Along the way, Hillenbrand paints wonderful images: tears in Tom Smith's eyes as his hero, legendary trainer James Fitzsimmons, asked to hold Seabiscuit's bridle while the horse was saddled; critically injured Red Pollard, whose chest was crushed in a racing accident a few weeks before, listening to the San Antonio Handicap from his hospital bed, cheering "Get going, Biscuit! Get 'em, you old devil!"; Seabiscuit happily posing for photographers for several minutes on end; other horses refusing to work out with Seabiscuit because he teased and taunted them with his blistering speed.
Though sometimes her prose takes on a distinctly purple hue ("His history had the ethereal quality of hoofprints in windblown snow"; "The California sunlight had the pewter cast of a declining season"), Hillenbrand has crafted a delightful book. Wire to wire, Seabiscuit is a winner. Highly recommended. --Sunny DelaneyFrom the Back Cover:
Praise for Seabiscut
“A captivating story . . . with the detail of good history, the blistering pace of Biscuit himself and the charm of grand legend.”
—The New York Times Book Review
“Remarkable . . . memorable . . . just as compelling today as it was in 1938.”
—The Washington Post
“Dazzling . . . [Seabiscuit] does for the world of horse racing what Into Thin Air did for mountain climbing. . . . In daredevil prose that sprints along at a breakneck pace, Hillenbrand tells the incredible tale of Seabiscuit. . . . Like a brilliant jockey, Hillenbrand suspensefully manages her champion of a story. In the final stretch, it hurtles towards its climax.”
—Maureen Corrigan, Fresh Air, NPR
“It’s a terrific story, but it’s more than just a horse’s tale, because the humans who owned, trained and rode Seabiscuit are equally fascinating. . . . Even if your interest in horses goes no further than hansom cabs, you’ll find this book engrossing.”
“Terrific . . . Illuminating a forgotten piece of American history, Seabiscuit brings alive the drama, the beauty, the louche charm and the brutality of horse racing.”
“Good sports books are few and far between, good books on racing even more so. So it is hugely refreshing when one as fine as this one comes along. The research is meticulous, the writing elegant and concise, so that every page transports you back to the period. . . . This is a remarkable tale well told by a writer who deftly blends history and sport. Seabiscuit should capture a new generation of readers beyond the world of horse racing.”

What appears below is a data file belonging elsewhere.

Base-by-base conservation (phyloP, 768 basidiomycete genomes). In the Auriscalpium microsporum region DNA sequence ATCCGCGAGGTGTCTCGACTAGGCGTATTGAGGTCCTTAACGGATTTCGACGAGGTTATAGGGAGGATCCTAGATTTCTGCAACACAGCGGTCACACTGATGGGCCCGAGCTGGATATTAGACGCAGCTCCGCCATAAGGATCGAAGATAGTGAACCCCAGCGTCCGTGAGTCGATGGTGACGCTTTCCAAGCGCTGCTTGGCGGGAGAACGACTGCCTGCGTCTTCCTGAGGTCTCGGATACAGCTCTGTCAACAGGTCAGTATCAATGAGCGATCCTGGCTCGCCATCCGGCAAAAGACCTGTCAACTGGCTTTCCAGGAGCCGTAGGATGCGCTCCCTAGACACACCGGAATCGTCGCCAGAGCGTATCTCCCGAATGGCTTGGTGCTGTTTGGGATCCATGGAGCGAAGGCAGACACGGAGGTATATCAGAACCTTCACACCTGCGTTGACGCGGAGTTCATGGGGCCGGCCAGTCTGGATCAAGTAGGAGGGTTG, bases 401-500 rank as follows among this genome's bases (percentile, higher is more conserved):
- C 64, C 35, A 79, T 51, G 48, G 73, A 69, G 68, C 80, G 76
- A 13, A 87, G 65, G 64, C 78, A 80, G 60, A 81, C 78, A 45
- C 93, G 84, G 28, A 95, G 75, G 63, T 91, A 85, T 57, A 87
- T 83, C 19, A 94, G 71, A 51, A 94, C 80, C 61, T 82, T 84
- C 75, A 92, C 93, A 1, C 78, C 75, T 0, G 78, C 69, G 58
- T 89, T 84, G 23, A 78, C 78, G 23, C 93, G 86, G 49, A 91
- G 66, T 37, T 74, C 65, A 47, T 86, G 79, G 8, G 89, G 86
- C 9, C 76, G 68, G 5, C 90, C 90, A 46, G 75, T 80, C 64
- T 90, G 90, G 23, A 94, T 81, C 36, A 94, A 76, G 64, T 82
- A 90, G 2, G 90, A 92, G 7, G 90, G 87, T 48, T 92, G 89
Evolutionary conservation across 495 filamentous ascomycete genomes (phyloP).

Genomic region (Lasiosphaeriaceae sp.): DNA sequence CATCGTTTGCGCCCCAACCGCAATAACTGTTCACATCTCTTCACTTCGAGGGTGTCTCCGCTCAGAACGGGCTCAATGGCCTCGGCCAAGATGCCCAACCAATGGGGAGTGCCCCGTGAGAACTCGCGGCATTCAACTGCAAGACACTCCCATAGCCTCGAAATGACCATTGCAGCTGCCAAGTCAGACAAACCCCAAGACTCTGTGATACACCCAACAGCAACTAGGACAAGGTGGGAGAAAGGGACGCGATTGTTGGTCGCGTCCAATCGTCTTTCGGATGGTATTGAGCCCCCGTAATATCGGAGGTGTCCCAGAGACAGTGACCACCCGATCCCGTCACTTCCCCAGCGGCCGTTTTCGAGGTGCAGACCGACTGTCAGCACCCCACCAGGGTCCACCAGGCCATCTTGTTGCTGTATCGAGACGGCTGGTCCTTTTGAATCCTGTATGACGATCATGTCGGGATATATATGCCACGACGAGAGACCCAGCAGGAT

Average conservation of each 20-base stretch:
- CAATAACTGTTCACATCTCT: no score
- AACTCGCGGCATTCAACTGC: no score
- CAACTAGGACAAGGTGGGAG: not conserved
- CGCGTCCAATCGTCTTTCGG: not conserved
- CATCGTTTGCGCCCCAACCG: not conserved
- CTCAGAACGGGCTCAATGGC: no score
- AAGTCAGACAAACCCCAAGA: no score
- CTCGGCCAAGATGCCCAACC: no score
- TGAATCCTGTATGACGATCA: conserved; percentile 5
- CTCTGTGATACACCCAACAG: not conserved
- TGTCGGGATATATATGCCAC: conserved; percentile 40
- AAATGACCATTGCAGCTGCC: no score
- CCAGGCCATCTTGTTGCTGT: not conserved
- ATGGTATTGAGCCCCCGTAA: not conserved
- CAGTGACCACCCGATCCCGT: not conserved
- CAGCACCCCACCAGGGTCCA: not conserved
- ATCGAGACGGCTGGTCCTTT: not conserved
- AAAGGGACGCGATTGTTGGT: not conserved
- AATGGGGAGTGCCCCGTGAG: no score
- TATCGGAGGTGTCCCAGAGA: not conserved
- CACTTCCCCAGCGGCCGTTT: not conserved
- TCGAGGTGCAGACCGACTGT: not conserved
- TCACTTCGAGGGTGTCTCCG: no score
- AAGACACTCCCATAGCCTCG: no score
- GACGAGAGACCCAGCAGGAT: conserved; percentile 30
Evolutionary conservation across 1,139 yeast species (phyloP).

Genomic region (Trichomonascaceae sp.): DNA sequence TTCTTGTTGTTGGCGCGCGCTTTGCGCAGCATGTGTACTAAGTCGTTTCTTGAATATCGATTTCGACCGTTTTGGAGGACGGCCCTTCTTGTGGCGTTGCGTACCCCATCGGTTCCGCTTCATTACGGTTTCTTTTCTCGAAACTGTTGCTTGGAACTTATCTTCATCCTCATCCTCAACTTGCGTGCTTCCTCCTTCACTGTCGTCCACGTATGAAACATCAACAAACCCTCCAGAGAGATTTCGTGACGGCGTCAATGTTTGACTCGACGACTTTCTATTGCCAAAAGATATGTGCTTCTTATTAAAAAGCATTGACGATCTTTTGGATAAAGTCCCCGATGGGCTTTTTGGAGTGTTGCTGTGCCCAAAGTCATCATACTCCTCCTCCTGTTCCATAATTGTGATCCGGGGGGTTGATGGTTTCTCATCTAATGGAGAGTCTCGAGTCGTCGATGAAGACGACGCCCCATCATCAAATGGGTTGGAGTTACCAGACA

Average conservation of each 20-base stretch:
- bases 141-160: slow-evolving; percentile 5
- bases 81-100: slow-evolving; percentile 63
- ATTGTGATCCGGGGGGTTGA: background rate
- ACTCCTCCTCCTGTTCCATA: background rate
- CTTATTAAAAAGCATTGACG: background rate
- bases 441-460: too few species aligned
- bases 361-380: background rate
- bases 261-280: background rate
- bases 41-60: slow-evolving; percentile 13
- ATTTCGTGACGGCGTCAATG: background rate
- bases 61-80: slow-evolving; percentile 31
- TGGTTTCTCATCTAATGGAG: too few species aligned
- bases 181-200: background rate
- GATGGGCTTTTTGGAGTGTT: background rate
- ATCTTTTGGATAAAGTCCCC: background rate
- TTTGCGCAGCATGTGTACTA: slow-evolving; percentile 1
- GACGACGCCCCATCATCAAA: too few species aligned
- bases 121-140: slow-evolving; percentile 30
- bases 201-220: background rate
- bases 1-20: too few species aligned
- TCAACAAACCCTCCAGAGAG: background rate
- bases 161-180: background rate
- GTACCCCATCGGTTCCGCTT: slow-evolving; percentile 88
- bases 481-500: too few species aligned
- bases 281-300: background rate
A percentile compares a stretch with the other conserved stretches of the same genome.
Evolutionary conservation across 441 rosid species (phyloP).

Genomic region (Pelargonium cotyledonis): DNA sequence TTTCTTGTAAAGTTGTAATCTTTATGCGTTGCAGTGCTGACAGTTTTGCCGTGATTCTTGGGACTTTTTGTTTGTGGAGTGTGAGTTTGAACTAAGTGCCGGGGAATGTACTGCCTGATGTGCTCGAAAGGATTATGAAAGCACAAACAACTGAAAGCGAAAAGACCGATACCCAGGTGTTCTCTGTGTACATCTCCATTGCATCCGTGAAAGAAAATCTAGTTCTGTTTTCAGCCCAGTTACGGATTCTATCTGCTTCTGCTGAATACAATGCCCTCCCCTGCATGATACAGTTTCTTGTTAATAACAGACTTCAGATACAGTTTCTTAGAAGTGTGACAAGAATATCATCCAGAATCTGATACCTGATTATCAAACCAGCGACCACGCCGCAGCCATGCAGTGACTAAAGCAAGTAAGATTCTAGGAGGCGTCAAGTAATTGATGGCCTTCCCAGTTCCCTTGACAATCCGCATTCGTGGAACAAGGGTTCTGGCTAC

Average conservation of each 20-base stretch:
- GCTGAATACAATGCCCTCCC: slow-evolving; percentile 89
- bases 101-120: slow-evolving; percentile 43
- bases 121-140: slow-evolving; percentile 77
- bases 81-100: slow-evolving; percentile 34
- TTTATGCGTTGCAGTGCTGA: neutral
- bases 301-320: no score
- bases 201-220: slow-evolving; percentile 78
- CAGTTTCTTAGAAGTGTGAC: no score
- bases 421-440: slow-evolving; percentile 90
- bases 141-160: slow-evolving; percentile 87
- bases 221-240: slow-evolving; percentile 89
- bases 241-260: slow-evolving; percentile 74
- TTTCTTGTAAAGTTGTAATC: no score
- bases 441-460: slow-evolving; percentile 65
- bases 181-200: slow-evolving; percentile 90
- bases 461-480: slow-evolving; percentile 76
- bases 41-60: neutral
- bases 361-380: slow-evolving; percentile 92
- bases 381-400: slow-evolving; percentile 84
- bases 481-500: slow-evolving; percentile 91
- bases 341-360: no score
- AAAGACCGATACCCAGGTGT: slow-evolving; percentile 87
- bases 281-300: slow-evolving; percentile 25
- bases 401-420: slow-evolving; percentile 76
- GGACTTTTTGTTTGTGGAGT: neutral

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Book Description Random House, New York, 2003. Hardcover. Book Condition: New. Dust Jacket Condition: Near Fine. New. "An American Legend" on pictorial dust jacket. Could be gifted as dust jacket not price-clipped ($29.95) but has some furling from shelving at top and bottom, front and back. No marks, writing or bookplate inside. Not a remainder or ex-library. No edition stated and number line starts with 5. Bookseller Inventory # 003596
Book Description Random House, 2003. Hardcover. Book Condition: New. book. Bookseller Inventory # M1400060982
Book Description Random House. Hardcover. Book Condition: New. 1400060982 We guarantee all of our items - customer service and satisfaction are our top priorities. Please allow 4 - 14 business days for Standard shipping, within the US. Bookseller Inventory # XM-1400060982
Book Description Random House, 2003. Hardcover. Book Condition: New. Never used!. Bookseller Inventory # P111400060982
Book Description Random House. Hardcover. Book Condition: New. 1400060982 New Condition. Bookseller Inventory # NEW7.0569725